The licensing agreement went south and was eventually terminated but not before Passlogix, according to 2FA, compromised the confidentiality of its source code. Passlogix allegedly failed to exercise the same degree of care to avoid the unauthorized disclosure that it would employ with respect to its own confidential proprietary information. In July 2006, a Passlogix engineer allegedly emailed the source code to a number of internal Passlogix personnel. This incident spiraled into mass internal emailing and the collection of “nearly 100,000 pages and hundreds of thousands of lines of source code.” 2FA further charges Passlogix with development of a credential management system and certain software enhancements that allegedly “included trade secrets taken from 2FA without 2FA’s permission…while having complete, unobstructed access to 2FA’s source code.” Theft of 2FA’s trade secrets purportedly escalated with a “code walkthrough” in September of 2007, during which Passlogix engineers and developers “siphoned as much intellectual property, know-how, knowledge of intricate workings of 2FA’s source code, and other proprietary information as they could.”

2FA Technology's Complaint
2FA’s resulting complaint involves allegations grounded in contract, as well as misappropriation, unfair competition, conversion, trespass to chattels, unjust enrichment, civil conspiracy, and aiding and abetting, among other things. 2FA also named as a defendant Oracle Corporation, the colossal, California–based enterprise software company in most of its causes of action.. Additionally, Oracle is the subject of a Criminal Possession of Stolen Property in the First Degree charge under New York Penal Law. Before November 1, 2010, when Oracle acquired Passlogix as a wholly owned subsidiary, the two companies were partners. After January 1, 2011, Oracle Corp. merged Passlogix, formerly with Oracle Systems Corp., and on the docket dated March 4, 2011 is a motion to substitute Oracle Systems Corp. for Passlogix. 2FA alleges that Oracle sold and continues to sell “rebranded Passlogix software” with the knowledge that it “contain[s] 2FA’s misappropriated trade secrets.” In that same vein, when Oracle acquired the majority interest in Passlogix, it “knew or should have known, that a portion of the property it was acquiring was stolen from 2FA.”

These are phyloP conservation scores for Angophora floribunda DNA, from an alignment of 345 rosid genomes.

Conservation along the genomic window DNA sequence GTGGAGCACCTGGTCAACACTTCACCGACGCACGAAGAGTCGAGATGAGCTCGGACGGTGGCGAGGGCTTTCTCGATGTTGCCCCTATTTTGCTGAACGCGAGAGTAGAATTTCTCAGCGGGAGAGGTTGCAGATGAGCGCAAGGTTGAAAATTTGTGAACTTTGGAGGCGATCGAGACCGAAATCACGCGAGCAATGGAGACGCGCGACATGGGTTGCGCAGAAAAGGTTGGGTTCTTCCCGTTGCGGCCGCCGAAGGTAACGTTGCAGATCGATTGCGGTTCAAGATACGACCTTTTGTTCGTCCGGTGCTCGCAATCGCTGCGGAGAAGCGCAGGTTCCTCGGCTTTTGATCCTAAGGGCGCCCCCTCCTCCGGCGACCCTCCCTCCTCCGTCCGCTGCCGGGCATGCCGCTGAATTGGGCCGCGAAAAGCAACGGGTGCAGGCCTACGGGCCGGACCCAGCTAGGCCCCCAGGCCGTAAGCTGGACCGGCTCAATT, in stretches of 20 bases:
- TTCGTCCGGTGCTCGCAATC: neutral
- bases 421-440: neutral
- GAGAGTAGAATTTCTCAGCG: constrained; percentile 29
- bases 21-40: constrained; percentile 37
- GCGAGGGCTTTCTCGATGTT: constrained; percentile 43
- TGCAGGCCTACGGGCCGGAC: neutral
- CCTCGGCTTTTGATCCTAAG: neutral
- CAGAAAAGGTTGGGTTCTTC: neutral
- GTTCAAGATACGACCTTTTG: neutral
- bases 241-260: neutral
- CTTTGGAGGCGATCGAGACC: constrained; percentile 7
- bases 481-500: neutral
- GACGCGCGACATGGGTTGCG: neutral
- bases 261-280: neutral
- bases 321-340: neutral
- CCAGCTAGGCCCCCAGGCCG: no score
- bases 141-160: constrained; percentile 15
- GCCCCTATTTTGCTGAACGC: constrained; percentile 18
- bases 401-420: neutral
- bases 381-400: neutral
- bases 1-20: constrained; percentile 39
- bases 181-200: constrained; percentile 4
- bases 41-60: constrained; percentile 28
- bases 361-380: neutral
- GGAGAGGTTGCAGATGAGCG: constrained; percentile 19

Interestingly, Oracle joins the suit fresh off a $1.3 billion jury verdict in its favor in a software piracy and corporate theft of trade secrets suit it brought against SAP, a German business management software company, for the actions of its subsidiary, TomorrowNow. Presently, 2FA seeks injunctive relief, restitution and disgorgement, damages of more than $10,000,000,000 and punitive damages.

This case is stagnant at the moment. On January 31, 2011, the defendants filed a motion to stay the proceedings pending the outcome of a partial summary judgment motion filed by Passlogix in the 2008 case. The summary judgment motion seeks dismissal in the entirety of each of 2FA’s counterclaims, which could spell doom for the pending similar claims in this action. 2FA filed a memorandum in opposition to the motion to stay on March 17, 2011 but the motion to stay was granted on April 6, 2011.